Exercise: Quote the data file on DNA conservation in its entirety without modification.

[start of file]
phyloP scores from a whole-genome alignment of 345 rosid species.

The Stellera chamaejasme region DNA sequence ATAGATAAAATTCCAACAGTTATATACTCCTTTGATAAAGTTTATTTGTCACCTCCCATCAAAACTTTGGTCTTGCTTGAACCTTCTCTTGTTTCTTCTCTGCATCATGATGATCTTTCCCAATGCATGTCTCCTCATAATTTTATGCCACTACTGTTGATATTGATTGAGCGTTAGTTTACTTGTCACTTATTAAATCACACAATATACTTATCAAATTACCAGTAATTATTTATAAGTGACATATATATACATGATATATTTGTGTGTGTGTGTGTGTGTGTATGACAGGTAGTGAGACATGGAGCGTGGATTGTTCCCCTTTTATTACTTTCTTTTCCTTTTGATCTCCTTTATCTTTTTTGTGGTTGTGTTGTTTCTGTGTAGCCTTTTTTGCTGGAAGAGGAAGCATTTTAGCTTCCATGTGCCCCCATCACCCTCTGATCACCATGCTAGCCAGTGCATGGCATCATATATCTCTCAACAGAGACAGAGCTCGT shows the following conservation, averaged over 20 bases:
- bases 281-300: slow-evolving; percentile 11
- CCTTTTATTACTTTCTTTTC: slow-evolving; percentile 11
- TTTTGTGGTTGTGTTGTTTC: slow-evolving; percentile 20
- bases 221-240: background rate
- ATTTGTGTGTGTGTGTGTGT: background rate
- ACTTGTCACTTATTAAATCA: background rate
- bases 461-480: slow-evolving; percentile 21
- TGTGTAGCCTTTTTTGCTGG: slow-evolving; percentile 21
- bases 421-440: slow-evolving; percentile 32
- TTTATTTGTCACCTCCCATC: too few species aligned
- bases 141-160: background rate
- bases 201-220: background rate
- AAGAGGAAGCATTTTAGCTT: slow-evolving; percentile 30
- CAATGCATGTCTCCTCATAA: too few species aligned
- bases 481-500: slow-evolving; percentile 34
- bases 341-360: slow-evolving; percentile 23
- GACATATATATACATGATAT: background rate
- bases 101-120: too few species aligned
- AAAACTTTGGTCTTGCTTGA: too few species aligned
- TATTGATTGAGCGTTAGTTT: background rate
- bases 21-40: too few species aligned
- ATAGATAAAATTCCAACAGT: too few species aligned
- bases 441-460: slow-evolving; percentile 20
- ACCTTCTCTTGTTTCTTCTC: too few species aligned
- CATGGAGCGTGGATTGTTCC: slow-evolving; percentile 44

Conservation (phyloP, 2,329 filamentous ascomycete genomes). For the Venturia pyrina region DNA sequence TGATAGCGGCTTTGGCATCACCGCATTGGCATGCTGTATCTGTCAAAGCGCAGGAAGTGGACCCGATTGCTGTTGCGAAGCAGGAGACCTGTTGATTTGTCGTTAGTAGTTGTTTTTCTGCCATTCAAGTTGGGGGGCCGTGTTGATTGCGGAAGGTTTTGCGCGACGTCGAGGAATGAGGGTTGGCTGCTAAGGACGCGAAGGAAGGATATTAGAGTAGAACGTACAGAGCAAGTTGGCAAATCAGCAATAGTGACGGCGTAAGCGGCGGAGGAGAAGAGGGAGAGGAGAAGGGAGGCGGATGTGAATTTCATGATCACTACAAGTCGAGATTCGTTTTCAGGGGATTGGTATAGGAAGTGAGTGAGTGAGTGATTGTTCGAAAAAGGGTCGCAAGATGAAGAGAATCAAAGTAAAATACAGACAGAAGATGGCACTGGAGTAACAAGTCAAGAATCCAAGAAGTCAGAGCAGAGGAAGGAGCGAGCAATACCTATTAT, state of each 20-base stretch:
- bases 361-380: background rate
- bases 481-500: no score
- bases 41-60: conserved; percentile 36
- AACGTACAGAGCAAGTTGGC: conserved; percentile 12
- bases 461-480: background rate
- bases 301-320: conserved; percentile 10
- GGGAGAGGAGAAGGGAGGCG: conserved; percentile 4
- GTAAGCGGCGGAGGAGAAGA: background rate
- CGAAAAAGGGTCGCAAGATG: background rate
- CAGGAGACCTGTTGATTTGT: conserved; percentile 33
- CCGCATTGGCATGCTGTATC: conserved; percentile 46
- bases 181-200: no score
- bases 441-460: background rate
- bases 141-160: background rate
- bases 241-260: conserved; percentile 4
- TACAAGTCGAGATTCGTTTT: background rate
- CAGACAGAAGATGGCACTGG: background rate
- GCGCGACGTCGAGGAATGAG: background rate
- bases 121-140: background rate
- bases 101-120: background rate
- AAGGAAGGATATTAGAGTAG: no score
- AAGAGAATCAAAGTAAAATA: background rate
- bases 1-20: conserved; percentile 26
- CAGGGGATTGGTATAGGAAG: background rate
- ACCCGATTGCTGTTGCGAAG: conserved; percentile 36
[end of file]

phyloP scores from a whole-genome alignment of 345 rosid species.

The Stellera chamaejasme region DNA sequence ATAGATAAAATTCCAACAGTTATATACTCCTTTGATAAAGTTTATTTGTCACCTCCCATCAAAACTTTGGTCTTGCTTGAACCTTCTCTTGTTTCTTCTCTGCATCATGATGATCTTTCCCAATGCATGTCTCCTCATAATTTTATGCCACTACTGTTGATATTGATTGAGCGTTAGTTTACTTGTCACTTATTAAATCACACAATATACTTATCAAATTACCAGTAATTATTTATAAGTGACATATATATACATGATATATTTGTGTGTGTGTGTGTGTGTGTATGACAGGTAGTGAGACATGGAGCGTGGATTGTTCCCCTTTTATTACTTTCTTTTCCTTTTGATCTCCTTTATCTTTTTTGTGGTTGTGTTGTTTCTGTGTAGCCTTTTTTGCTGGAAGAGGAAGCATTTTAGCTTCCATGTGCCCCCATCACCCTCTGATCACCATGCTAGCCAGTGCATGGCATCATATATCTCTCAACAGAGACAGAGCTCGT shows the following conservation, averaged over 20 bases:
- bases 281-300: slow-evolving; percentile 11
- CCTTTTATTACTTTCTTTTC: slow-evolving; percentile 11
- TTTTGTGGTTGTGTTGTTTC: slow-evolving; percentile 20
- bases 221-240: background rate
- ATTTGTGTGTGTGTGTGTGT: background rate
- ACTTGTCACTTATTAAATCA: background rate
- bases 461-480: slow-evolving; percentile 21
- TGTGTAGCCTTTTTTGCTGG: slow-evolving; percentile 21
- bases 421-440: slow-evolving; percentile 32
- TTTATTTGTCACCTCCCATC: too few species aligned
- bases 141-160: background rate
- bases 201-220: background rate
- AAGAGGAAGCATTTTAGCTT: slow-evolving; percentile 30
- CAATGCATGTCTCCTCATAA: too few species aligned
- bases 481-500: slow-evolving; percentile 34
- bases 341-360: slow-evolving; percentile 23
- GACATATATATACATGATAT: background rate
- bases 101-120: too few species aligned
- AAAACTTTGGTCTTGCTTGA: too few species aligned
- TATTGATTGAGCGTTAGTTT: background rate
- bases 21-40: too few species aligned
- ATAGATAAAATTCCAACAGT: too few species aligned
- bases 441-460: slow-evolving; percentile 20
- ACCTTCTCTTGTTTCTTCTC: too few species aligned
- CATGGAGCGTGGATTGTTCC: slow-evolving; percentile 44

Conservation (phyloP, 2,329 filamentous ascomycete genomes). For the Venturia pyrina region DNA sequence TGATAGCGGCTTTGGCATCACCGCATTGGCATGCTGTATCTGTCAAAGCGCAGGAAGTGGACCCGATTGCTGTTGCGAAGCAGGAGACCTGTTGATTTGTCGTTAGTAGTTGTTTTTCTGCCATTCAAGTTGGGGGGCCGTGTTGATTGCGGAAGGTTTTGCGCGACGTCGAGGAATGAGGGTTGGCTGCTAAGGACGCGAAGGAAGGATATTAGAGTAGAACGTACAGAGCAAGTTGGCAAATCAGCAATAGTGACGGCGTAAGCGGCGGAGGAGAAGAGGGAGAGGAGAAGGGAGGCGGATGTGAATTTCATGATCACTACAAGTCGAGATTCGTTTTCAGGGGATTGGTATAGGAAGTGAGTGAGTGAGTGATTGTTCGAAAAAGGGTCGCAAGATGAAGAGAATCAAAGTAAAATACAGACAGAAGATGGCACTGGAGTAACAAGTCAAGAATCCAAGAAGTCAGAGCAGAGGAAGGAGCGAGCAATACCTATTAT, state of each 20-base stretch:
- bases 361-380: background rate
- bases 481-500: no score
- bases 41-60: conserved; percentile 36
- AACGTACAGAGCAAGTTGGC: conserved; percentile 12
- bases 461-480: background rate
- bases 301-320: conserved; percentile 10
- GGGAGAGGAGAAGGGAGGCG: conserved; percentile 4
- GTAAGCGGCGGAGGAGAAGA: background rate
- CGAAAAAGGGTCGCAAGATG: background rate
- CAGGAGACCTGTTGATTTGT: conserved; percentile 33
- CCGCATTGGCATGCTGTATC: conserved; percentile 46
- bases 181-200: no score
- bases 441-460: background rate
- bases 141-160: background rate
- bases 241-260: conserved; percentile 4
- TACAAGTCGAGATTCGTTTT: background rate
- CAGACAGAAGATGGCACTGG: background rate
- GCGCGACGTCGAGGAATGAG: background rate
- bases 121-140: background rate
- bases 101-120: background rate
- AAGGAAGGATATTAGAGTAG: no score
- AAGAGAATCAAAGTAAAATA: background rate
- bases 1-20: conserved; percentile 26
- CAGGGGATTGGTATAGGAAG: background rate
- ACCCGATTGCTGTTGCGAAG: conserved; percentile 36